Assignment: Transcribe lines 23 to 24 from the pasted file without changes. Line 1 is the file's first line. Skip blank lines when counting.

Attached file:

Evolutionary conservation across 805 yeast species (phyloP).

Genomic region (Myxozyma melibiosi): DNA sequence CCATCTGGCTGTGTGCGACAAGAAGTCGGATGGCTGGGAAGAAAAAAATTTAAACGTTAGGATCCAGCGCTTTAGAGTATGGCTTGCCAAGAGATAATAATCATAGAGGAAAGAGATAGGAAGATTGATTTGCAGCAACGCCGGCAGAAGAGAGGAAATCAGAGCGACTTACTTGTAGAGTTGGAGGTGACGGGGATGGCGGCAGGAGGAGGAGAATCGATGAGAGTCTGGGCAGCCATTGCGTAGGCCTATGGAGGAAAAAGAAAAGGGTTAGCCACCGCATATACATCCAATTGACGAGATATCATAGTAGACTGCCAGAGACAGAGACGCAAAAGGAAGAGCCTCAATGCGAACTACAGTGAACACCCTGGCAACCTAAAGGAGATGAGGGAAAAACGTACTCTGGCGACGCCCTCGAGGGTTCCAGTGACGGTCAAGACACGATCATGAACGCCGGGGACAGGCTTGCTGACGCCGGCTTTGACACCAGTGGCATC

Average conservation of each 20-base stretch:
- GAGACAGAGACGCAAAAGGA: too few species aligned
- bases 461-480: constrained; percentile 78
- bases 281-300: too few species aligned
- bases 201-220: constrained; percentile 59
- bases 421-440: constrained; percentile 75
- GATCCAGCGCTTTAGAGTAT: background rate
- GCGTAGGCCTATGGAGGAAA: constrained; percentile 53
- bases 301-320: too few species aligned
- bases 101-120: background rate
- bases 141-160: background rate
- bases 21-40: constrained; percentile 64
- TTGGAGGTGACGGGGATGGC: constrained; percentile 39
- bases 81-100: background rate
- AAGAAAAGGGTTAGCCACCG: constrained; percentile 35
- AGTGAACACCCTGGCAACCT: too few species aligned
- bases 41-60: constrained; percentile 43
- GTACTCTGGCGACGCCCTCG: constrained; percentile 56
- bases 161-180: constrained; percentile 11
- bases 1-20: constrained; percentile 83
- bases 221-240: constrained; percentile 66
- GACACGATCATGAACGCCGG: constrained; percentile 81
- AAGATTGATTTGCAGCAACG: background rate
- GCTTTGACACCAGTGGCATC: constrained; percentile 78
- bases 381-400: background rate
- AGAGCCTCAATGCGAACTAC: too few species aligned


- bases 221-240: constrained; percentile 66
- GACACGATCATGAACGCCGG: constrained; percentile 81